Birdwatch, August - September 2017

Well summer is over, birding-wise, and during the last three months, hopefully, birds have bred successfully on the island. I have certainly seen evidence of this, particularly recently, with good numbers of House Sparrows all around. Also frequently during the summer months I have seen birds carrying food to nests.

Two Storks holidaying in Jelsa, September 2017. Two Storks holidaying in Jelsa, September 2017. Photo: Vivian Grisogono

We are keeping an eye out for bats, as they have been noticeably fewer over the past few years. Happily, there have been more around this year. On August 9th, at dinner with nearby neighbours, I was pleased to see quite a few bats of different species swooping under the lights of their swimming pool. There was a Nightjar too.

Adult and juvenile Golden Orioles, September 2017. Photo: Steve Jones

With some difficulty and not terribly good images but I managed to photograph an adult and juvenile Golden Oriole which nested nearby in Dol – last heard in very early September, in Dol and also in Vrboska.

Mid-September and I have seen a few birds of prey passing through, several Harriers, Honey Buzzard (a bird watching friend visiting picked up on that – I’m not so sure I would have picked it out ). We also saw a Short-Toed Eagle on two different occasions at two different locations. Was it the same bird?? Perhaps.

After the much needed rain I visited the pond on Stari Grad plain every day to see if this would bring anything new in but still very quiet. I was seeing Whinchats and still Red Backed Shrike, an occasional Cirl Bunting calling whilst picking grapes on 14th September. Also on two different days a Sparrowhawk looking to feed but sadly on both days it was unsuccessful while I was there.

Hoopoe, looking pale, September 2017, Photo: Steve Jones

On September 13th down at the Vrbanj airfield I saw the first birds actually feeding on the ground, the recent rain had clearly softened the ground, providing some food, I counted 16 Hooded Crows, probably in the region of 200 House Sparrows in various flocks, a Hoopoe – you can clearly see from the picture how pale it looks in comparison to the arrival earlier in the year.

There were also a few Wheatear and seven Tawny Pipits, once again passing through. I wasn't totally sure of the identification, but three people I asked for help all confirmed.

On the same day whilst watching from my garden I saw several Blackcaps both adult and newly fledged birds feeding on the figs. Also several Spotted Flycatchers. Then, another first for me on the island, no doubt just passing through as there's been no sign of it since – a Wood Warbler. For ages I had been trying to photograph a male Blackcap and female, to show the difference between them for anyone who wants to identify them. In mid-September they were constantly feeding on the figs, albeit really difficult to catch on camera. But I was fortunate on the afternoon of September 15th. The picture clearly identifies a male and two females, female Blackcaps having the “brown cap”. Couldn’t be any better than that to make a comparison.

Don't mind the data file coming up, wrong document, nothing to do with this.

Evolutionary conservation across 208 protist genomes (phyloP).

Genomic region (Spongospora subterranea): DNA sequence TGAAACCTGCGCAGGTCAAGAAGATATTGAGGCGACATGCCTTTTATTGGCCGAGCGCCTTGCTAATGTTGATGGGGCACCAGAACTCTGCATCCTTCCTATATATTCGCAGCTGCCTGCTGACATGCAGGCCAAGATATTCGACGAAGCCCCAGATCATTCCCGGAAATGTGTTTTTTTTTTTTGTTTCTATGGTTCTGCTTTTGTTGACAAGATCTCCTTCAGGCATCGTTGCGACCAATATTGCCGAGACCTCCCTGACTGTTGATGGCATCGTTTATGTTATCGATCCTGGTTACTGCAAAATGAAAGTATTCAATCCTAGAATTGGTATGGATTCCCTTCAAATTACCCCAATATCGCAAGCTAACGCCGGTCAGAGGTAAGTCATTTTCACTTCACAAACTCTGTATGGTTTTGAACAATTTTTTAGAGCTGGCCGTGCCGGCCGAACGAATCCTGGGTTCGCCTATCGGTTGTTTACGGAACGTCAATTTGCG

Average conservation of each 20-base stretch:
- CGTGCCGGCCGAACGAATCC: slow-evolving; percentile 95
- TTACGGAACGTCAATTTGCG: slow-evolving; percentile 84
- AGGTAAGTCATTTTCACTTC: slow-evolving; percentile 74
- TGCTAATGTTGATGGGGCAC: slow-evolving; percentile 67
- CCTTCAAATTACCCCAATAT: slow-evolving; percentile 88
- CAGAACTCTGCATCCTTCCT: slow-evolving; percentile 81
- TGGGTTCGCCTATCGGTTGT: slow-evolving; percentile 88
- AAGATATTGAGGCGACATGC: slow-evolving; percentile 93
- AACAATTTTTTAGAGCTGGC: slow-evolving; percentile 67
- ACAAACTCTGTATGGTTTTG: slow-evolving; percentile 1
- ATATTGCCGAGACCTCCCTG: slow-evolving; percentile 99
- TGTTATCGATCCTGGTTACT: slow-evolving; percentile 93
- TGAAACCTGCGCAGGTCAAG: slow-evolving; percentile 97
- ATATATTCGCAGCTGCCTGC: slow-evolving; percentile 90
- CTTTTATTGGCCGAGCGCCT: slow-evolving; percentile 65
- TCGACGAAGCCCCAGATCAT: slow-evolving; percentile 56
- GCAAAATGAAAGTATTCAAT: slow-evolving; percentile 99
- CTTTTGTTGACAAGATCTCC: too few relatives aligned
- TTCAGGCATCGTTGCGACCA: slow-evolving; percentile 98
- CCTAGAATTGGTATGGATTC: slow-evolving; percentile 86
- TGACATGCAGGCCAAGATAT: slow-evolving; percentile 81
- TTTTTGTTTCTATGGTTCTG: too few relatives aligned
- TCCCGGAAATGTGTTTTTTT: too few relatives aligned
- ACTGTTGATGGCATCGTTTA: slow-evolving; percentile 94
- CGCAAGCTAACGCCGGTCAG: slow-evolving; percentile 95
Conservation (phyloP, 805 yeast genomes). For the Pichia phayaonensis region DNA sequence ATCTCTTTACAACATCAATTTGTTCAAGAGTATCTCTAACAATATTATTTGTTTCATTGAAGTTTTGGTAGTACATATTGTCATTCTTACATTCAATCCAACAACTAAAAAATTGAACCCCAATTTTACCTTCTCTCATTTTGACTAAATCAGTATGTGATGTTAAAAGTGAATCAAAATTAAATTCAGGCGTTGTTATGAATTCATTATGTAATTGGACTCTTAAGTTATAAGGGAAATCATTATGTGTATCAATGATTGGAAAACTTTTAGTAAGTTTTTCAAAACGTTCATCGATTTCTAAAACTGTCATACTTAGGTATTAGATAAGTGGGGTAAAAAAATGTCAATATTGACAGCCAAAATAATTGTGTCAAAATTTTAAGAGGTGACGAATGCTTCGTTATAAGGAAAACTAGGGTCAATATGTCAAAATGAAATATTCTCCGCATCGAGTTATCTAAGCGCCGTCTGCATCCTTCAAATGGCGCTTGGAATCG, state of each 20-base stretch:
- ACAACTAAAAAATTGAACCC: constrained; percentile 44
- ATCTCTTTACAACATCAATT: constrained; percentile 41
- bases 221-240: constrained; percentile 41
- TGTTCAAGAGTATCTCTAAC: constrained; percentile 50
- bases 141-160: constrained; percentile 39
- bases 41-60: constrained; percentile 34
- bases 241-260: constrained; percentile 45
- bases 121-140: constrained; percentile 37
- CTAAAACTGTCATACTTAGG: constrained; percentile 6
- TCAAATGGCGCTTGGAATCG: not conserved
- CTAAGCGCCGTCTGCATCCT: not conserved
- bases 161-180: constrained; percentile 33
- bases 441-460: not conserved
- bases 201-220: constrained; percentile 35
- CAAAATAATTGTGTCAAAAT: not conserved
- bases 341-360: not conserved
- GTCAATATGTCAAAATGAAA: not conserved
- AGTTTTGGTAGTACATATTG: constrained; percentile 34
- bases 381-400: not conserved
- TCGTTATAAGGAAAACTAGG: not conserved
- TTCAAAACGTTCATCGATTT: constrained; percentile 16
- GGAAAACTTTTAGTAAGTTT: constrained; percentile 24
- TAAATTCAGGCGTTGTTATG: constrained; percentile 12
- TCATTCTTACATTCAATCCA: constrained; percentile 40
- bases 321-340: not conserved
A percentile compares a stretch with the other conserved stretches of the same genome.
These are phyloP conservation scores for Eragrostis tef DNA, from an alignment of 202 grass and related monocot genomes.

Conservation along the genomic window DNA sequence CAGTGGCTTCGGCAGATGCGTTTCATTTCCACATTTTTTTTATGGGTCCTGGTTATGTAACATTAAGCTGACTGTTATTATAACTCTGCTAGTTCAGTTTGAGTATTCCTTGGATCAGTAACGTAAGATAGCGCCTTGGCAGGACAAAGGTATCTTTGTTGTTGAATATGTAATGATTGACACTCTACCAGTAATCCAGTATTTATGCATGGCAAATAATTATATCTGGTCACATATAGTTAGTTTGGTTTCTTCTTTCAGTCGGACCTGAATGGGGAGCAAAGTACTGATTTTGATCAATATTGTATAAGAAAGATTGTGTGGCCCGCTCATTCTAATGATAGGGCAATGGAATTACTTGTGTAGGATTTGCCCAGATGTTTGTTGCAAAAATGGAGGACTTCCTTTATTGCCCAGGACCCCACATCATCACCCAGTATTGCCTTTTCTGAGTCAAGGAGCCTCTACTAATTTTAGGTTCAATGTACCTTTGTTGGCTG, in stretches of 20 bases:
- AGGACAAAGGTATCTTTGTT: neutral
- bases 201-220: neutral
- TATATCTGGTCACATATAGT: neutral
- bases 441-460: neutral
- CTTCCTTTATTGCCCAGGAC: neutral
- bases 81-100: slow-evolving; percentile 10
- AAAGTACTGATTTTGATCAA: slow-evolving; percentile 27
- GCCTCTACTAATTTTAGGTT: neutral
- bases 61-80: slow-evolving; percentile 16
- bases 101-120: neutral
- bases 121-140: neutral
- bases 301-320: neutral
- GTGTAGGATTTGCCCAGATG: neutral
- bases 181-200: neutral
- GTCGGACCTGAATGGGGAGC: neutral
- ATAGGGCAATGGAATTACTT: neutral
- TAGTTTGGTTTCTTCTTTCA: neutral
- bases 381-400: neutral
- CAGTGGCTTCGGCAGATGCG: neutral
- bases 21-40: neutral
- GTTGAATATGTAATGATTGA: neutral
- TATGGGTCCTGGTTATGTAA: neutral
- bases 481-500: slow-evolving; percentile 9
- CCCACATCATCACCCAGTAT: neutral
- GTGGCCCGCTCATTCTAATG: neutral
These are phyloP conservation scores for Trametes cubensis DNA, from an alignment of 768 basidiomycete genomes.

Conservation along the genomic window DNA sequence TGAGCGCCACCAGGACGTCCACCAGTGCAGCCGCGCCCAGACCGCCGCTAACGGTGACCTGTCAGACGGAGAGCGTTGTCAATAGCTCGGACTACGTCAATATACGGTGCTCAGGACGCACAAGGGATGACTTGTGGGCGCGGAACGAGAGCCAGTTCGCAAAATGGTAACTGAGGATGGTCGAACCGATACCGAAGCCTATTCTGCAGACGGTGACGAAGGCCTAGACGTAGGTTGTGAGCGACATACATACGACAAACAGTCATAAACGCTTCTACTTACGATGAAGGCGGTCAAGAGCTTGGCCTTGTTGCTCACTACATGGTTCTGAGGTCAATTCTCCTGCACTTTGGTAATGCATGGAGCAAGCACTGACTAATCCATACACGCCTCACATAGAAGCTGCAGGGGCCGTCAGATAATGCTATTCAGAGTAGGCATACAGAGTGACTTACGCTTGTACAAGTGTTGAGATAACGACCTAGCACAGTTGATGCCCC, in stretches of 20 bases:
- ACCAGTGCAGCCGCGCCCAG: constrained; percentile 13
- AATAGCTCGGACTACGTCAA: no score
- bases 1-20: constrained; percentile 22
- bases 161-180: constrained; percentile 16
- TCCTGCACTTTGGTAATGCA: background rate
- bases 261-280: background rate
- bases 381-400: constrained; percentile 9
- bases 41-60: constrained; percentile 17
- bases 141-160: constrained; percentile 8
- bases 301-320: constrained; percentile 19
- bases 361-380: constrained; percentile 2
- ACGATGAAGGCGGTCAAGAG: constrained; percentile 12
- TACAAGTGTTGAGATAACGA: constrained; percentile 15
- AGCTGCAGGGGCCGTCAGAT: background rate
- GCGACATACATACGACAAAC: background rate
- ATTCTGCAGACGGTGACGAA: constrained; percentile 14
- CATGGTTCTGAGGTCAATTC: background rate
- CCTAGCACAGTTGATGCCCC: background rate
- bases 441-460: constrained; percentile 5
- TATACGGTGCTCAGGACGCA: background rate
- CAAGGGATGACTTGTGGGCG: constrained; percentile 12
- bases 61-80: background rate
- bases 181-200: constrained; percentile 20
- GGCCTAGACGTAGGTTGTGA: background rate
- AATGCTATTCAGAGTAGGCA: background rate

Male and two female Blackcaps, September 2017. Photo: Steve Jones

On September 18th two storks came to earth in Jelsa. Immediate steps were taken by bird-loving friends of Eco Hvar to ensure that they would be given appropriate food and kept as safe as possible. They settled into a comfortable routine over the next few days. The rain which came down on September 20th provided a good source of insects, which they devoured with gusto. They also clearly enjoyed the fresh fish meals which were being provided at intervals during the day. Storks are generally gentle birds, and intelligent. They quickly realized that shopping bags could be bringing them their mobile meals, so they were prone to advancing on any innocent shoppers who were trying toload their bags into cars parked nearby. The only worry was whether they would get too used to this luxury lifestyle to resume their long journey to Africa. However, this is not the first time storks have appeared in jelsa at this time of year, and they have always moved on after a while, so we shall see.

One of Jelsa's visiting Storks, 22nd September 2017. Photo: Vivian Grisogono

By September 21st most other migrating birds had headed off. I saw a single Swallow the day before. Out on my bike on the morning of the 21st, I saw Yellow Wagtails and Tawny Pipits frequenting the airfield getting ready to move on, while there was nothing at the pond again.

© Steve Jones, 2017

For more of Steve's nature pictures, see his personal pages: Bird Pictures on Hvar 2017, and Butterflies of Hvar

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